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EU Passport Stamps  
User currently offline02hilliert From United Kingdom, joined Feb 2007, 516 posts, RR: 0
Posted (5 years 7 months 2 weeks 1 day 22 hours ago) and read 8230 times:

Hi guys,

I'm making my first visit from the UK to another EU country (excluding Ireland) for several years at the end of January. My question is, how happy are the immigration guys to stamp your passport on request?

I'm going to be flying to BUD and would like a Hungarian stamp in my passport.

Any thoughts?

Toby


Next Up: Back to the US - Charlotte & Kansas City
31 replies: All unread, showing first 25:
 
User currently offlineSignol From United Kingdom, joined Oct 2007, 3003 posts, RR: 8
Reply 1, posted (5 years 7 months 2 weeks 1 day 21 hours ago) and read 8226 times:

I think most will stamp if requested, but it depends on how bored the agent is and how long a queue is behind you! Some years ago a friend asked for, and got, a stamp at Calais ferry port.
On return to the UK, you can ask for a stamp as well, and they'll scrawl something like "SR" on it - Stamp Requested (the exact wording may be different). Normally because the only time British immigration officers put a stamp in a British passport is when the holder is unde suspicion for something...

signol



Flights booked: none :(
User currently offlineRussianJet From Belgium, joined Jul 2007, 7694 posts, RR: 21
Reply 2, posted (5 years 7 months 2 weeks 1 day 20 hours ago) and read 8223 times:
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Quoting Signol (Reply 1):
Normally because the only time British immigration officers put a stamp in a British passport is when the holder is unde suspicion for something...

Haha, a nice theory, but no - that doesn't happen. Do you not think that might be a little obvious and counter-productive if somebody was 'suspected' of something?

Basically, as already said, you can always ask and there's a fair chance they'll oblige - just don't be offended if the answer is ever no. They are not obliged to do it. Just be nice and polite and you should be fine.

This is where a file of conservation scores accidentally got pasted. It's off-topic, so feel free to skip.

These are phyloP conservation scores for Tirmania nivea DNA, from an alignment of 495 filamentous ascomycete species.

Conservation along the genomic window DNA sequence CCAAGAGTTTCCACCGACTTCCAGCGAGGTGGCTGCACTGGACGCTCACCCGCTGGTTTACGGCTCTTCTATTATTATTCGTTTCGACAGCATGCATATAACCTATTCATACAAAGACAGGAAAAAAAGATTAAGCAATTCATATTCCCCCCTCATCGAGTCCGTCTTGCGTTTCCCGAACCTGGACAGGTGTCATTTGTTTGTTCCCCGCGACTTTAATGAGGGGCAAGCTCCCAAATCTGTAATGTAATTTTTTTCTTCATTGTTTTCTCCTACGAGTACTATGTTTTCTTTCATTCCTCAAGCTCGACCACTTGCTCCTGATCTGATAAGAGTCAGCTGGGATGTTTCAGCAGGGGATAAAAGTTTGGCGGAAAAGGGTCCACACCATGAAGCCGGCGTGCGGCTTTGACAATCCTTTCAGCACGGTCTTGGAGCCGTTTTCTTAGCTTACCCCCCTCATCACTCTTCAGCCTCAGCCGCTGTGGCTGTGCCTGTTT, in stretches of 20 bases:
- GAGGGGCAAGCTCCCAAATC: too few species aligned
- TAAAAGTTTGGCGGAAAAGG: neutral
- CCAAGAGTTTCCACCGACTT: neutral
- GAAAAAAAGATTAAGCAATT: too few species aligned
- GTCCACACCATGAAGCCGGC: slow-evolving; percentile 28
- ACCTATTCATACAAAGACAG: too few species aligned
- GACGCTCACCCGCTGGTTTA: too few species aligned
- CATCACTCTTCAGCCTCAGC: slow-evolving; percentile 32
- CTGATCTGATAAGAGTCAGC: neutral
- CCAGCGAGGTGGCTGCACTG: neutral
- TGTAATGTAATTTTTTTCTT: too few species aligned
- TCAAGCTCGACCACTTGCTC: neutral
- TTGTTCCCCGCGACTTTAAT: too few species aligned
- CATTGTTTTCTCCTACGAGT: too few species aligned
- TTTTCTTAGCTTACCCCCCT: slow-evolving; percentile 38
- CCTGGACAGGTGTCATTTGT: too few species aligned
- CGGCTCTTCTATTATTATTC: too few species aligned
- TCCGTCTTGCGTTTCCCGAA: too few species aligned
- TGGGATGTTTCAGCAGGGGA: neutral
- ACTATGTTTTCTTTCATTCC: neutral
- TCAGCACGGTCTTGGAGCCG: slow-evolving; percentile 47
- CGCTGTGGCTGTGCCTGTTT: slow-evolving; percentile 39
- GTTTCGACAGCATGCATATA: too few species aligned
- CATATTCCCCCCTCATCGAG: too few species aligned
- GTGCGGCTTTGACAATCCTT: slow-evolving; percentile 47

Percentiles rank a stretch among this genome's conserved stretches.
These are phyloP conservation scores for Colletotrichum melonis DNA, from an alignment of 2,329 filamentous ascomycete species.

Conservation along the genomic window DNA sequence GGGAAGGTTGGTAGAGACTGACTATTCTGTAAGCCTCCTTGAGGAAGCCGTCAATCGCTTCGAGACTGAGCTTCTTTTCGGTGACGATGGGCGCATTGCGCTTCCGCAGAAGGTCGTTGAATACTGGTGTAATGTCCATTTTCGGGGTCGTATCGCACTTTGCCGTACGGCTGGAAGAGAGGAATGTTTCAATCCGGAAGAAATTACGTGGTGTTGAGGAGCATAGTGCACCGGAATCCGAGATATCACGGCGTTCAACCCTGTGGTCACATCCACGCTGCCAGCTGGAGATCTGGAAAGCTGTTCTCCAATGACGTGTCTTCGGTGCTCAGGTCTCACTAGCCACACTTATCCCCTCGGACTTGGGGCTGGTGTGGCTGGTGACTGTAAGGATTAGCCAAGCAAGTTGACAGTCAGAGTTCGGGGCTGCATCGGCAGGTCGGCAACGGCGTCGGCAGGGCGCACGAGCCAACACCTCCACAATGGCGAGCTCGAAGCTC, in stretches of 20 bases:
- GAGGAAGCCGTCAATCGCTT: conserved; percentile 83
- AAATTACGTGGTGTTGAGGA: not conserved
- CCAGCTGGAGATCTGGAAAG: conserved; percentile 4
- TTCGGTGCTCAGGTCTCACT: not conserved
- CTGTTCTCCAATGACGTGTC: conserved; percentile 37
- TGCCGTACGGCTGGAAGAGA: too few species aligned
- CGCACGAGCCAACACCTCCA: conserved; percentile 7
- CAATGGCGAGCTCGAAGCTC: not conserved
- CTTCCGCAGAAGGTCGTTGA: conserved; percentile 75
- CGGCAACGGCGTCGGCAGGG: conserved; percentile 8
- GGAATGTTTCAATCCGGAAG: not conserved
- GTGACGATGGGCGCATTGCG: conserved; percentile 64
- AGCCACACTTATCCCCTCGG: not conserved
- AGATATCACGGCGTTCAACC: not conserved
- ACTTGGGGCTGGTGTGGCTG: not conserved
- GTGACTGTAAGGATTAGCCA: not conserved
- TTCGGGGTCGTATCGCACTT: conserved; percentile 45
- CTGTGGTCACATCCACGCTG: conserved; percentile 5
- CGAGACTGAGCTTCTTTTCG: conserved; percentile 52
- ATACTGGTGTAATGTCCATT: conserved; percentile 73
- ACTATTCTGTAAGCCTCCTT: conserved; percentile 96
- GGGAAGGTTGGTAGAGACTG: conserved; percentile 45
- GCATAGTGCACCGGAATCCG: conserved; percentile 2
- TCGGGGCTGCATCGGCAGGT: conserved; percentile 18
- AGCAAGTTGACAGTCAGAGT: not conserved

✈ Every strike of the hammer is a blow against the enemy. ✈
User currently offlineEDICHC From , joined Dec 1969, posts, RR:
Reply 3, posted (5 years 7 months 2 weeks 1 day 19 hours ago) and read 8202 times:



Quoting Signol (Reply 1):
Normally because the only time British immigration officers put a stamp in a British passport is when the holder is unde suspicion for something

They will stamp any non-EU passport. No grounds at all for stamping a UK passport unless they are a UK Overseas citizen who does not posess the right of abode in the UK.


User currently offlineRussianJet From Belgium, joined Jul 2007, 7694 posts, RR: 21
Reply 4, posted (5 years 7 months 2 weeks 1 day 15 hours ago) and read 8178 times:
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Quoting EDICHC (Reply 3):
They will stamp any non-EU passport. No grounds at all for stamping a UK passport unless they are a UK Overseas citizen who does not posess the right of abode in the UK.

 checkmark 
There are very limited circumstances where a non-EU/EEA passport might not be endorsed, but your summary there is basically spot on.



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User currently offlineSignol From United Kingdom, joined Oct 2007, 3003 posts, RR: 8
Reply 5, posted (5 years 7 months 2 weeks 1 day 14 hours ago) and read 8173 times:



Quoting EDICHC (Reply 3):

Thanks for the clarification. But can you think why the UK immigration will stamp a passport then write on the stamp? I'm sure I recall this from somewhere...

signol



Flights booked: none :(
User currently offlineRussianJet From Belgium, joined Jul 2007, 7694 posts, RR: 21
Reply 6, posted (5 years 7 months 2 weeks 1 day 13 hours ago) and read 8165 times:
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Quoting Signol (Reply 5):
But can you think why the UK immigration will stamp a passport then write on the stamp? I'm sure I recall this from somewhere...

In respect of EU/EEA/Swiss passports the answer is as follows:

EU nationals and obviously British nationals have the right to freely enter the UK. Having verified they qualify to do this by checking they have a valid EU/British passport etc, they are simply allowed to proceed with no endorsement in the passport.

To place a stamp in the passport could be interpreted as some kind of control or restriction being placed on the right to free movement, and therefore if a passenger requests a stamp it is necessary to signify in the passport that the reason it has been endorsed is because they specifically asked for it.

For other passports there are a large number of reasons a stamp may also have writing next to it, depending on what kind of endorsement it is and under what circumstances it was made.



✈ Every strike of the hammer is a blow against the enemy. ✈
User currently offlineFalstaff From United States of America, joined Jun 2006, 6084 posts, RR: 29
Reply 7, posted (5 years 7 months 2 weeks 1 day 10 hours ago) and read 8144 times:
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Quoting Signol (Reply 1):
I think most will stamp if requested, but it depends on how bored the agent is and how long a queue is behind you! Some years ago a friend asked for, and got, a stamp at Calais ferry port.

That is the story at the US/Canadian border in Detroit. Sometimes the Canadians will stamp my US passport if I ask. They will always ask why and give me a dirty look. More often than not they will stamp it. The US guys will not stamp for Canadians, or so I have been told.